Oxygen and the air pressure are always being monitored. In the event of a decompression, an oxygen mask will automatically appear in front of you. To start the flow of oxygen, pull the mask towards you. Place it firmly over your nose and mouth, secure the elastic band behind your head, and breathe normally. Although the bag does not inflate, oxygen is flowing to the mask. If you are travelling with a child or someone who requires assistance, secure your mask on first, and then assist the other person. Keep your mask on until a uniformed crew member advises you to remove it.
This is the classic analogy, but it’s still very appropriate.
Take care of your own basic needs first, and then you’ll be in a much better position to assist others.
On the one hand, this is a dynamic balance. Sometimes, it’s appropriat to focus on taking care of our own needs. Other times, we are in a position to focus more on the needs of others. And this often changes with the roles we play over the course of a day and a lifetime.
On the other hand, they are two sides of the same coin. We may spend time taking care of our own needs, for instance when we need healing or to get basic needs taken care of, and that benefits others in the moment or later. Or we may find ways to assist others in ways that are deeply nurturing and meaningful to us, and also takes care of our own material needs.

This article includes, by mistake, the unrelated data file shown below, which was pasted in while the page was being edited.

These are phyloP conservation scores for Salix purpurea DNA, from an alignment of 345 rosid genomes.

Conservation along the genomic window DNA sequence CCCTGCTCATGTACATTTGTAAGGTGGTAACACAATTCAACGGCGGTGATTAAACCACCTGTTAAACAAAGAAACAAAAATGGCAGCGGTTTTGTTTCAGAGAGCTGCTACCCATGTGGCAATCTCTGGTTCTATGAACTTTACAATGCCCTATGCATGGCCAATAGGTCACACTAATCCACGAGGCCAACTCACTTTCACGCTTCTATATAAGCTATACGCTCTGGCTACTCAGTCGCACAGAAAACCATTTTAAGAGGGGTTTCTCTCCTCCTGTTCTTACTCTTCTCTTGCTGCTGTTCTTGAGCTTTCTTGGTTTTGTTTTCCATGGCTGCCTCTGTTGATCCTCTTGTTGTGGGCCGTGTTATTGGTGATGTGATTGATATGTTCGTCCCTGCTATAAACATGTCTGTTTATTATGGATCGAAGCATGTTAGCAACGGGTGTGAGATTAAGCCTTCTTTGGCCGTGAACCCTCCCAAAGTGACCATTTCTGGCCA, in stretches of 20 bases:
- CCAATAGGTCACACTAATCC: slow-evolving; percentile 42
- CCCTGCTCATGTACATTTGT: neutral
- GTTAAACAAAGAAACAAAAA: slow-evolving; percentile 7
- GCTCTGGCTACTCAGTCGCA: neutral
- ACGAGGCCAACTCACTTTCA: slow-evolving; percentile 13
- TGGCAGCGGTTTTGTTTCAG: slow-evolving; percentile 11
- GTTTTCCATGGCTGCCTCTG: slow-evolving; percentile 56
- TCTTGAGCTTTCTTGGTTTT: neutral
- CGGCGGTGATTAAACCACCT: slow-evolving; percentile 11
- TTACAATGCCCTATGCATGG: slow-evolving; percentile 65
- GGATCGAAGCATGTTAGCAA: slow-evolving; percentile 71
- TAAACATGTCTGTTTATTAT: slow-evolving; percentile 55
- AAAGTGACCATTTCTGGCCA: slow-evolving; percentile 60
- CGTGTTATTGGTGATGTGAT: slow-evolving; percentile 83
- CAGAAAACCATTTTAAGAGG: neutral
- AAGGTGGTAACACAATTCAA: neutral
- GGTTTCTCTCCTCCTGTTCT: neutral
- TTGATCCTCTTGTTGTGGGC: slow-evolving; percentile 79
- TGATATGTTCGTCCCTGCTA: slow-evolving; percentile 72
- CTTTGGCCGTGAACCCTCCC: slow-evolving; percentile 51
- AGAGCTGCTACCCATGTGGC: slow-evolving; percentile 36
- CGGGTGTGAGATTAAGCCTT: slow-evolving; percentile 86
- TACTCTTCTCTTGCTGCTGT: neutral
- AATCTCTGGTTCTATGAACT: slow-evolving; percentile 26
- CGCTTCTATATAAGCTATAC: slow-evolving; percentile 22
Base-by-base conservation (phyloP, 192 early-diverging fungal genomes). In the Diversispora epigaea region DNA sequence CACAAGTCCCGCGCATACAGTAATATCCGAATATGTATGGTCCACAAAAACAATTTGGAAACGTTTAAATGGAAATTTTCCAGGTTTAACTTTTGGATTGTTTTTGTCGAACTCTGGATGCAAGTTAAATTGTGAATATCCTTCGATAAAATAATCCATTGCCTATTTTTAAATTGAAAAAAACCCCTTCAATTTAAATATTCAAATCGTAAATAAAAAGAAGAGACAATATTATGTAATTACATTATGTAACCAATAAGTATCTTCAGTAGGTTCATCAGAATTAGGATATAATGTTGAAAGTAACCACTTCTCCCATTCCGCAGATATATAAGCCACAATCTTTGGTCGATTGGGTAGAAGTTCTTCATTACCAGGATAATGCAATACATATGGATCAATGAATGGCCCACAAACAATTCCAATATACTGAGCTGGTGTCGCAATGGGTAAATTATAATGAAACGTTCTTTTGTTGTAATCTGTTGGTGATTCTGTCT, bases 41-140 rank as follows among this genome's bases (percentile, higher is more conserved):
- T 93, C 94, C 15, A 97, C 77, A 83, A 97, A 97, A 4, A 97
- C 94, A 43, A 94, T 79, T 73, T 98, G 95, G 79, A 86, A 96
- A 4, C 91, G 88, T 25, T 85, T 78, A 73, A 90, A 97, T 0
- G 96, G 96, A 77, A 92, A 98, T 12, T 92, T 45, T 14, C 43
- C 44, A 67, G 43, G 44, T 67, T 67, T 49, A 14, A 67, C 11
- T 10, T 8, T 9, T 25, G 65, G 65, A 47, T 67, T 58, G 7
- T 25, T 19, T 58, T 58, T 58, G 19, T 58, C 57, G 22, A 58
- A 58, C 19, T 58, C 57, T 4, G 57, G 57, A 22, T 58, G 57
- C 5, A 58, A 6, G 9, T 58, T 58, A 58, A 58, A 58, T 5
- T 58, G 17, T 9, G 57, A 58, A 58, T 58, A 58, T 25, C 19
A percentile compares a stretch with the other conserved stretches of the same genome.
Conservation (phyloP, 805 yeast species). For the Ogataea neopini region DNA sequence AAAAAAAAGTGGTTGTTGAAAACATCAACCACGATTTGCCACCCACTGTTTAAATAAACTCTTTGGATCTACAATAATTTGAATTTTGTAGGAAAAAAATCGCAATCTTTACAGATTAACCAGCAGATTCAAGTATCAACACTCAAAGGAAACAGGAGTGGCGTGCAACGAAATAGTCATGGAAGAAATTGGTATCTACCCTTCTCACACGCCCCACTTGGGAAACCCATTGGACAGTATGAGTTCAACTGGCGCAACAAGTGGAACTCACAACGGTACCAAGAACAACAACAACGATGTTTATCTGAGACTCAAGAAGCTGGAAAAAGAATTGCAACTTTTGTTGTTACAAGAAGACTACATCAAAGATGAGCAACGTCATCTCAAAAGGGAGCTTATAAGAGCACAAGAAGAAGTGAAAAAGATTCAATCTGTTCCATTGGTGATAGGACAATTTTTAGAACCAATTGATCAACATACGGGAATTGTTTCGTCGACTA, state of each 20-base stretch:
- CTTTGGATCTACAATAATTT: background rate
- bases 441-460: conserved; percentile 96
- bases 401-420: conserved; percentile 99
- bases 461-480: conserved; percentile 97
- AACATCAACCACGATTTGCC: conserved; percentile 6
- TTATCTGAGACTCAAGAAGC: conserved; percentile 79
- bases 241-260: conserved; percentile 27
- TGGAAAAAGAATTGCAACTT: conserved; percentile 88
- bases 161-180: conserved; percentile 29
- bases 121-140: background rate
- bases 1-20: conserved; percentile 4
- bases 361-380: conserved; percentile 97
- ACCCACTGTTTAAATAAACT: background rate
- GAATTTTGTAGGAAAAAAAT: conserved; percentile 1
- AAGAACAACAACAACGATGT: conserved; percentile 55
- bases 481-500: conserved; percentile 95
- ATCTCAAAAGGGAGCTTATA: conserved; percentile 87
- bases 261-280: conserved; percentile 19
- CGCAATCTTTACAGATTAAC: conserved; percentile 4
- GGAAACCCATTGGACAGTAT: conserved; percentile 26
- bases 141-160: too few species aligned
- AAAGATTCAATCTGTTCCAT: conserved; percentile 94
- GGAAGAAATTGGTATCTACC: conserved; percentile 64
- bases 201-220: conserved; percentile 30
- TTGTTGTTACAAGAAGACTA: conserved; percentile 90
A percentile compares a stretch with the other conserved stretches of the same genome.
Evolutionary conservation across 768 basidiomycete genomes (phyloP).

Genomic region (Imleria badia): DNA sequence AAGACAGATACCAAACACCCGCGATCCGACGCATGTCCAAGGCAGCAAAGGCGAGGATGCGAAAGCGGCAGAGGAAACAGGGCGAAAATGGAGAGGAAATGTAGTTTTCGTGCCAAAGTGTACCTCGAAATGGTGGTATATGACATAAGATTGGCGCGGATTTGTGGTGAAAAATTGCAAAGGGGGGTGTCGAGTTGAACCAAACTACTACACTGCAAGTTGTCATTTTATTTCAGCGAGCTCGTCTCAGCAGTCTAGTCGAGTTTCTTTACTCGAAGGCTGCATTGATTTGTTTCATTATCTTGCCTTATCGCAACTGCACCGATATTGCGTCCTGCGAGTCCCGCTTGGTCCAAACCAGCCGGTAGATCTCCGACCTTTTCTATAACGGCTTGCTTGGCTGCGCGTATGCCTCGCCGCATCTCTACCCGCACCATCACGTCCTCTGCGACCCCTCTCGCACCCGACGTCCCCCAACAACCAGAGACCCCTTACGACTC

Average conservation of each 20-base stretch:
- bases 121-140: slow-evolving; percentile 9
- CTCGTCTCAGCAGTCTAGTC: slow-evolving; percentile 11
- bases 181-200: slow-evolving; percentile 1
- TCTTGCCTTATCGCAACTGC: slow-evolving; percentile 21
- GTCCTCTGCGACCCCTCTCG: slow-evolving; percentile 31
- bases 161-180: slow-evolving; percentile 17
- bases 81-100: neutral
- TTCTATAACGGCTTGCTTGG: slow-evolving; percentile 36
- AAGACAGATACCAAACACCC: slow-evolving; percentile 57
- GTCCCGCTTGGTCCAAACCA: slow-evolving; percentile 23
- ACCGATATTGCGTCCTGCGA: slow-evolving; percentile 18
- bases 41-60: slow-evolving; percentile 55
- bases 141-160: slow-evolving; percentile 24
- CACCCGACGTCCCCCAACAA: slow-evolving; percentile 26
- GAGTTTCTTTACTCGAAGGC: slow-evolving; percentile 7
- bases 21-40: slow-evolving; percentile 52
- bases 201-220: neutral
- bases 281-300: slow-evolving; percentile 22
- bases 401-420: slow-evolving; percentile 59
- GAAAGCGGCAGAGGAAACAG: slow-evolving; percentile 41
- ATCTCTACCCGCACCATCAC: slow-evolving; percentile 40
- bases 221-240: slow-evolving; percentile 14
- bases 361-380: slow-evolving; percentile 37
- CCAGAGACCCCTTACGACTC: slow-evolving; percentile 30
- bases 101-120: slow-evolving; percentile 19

Several things may help us find and live these solutions that simultaneously benefit and nurture ourselves and the wider world (even if it’s in apparently small ways).
It helps when we hold the bigger picture in mind. When we seek solutions good for all, including future generations. And when we are open to solutions outside of what we expect or are familiar with.
It helps when we take care of our beliefs and identifications around either being a self-sacrificing martyr or selfish. The solutions present themselves easier the less we are identified with these, and the more we are free from them.
It helps the less substantial we take the imagined boundary between ourselves and the larger whole to be. The more we experience it as just a temporarily imagined boundary, the easier it is to act in ways good for ourselves and the wider whole.
And it helps the more healed we are as human beings. Wounds often make us act in reactive ways, including from reactive and narrow-minded self-preservation. The more healed and whole we are, the more natural it is to wish to act in a way that’s kind and informed by larger picture concerns.
And working on these is, in itself, an example of a solution that benefit ourselves and the larger whole.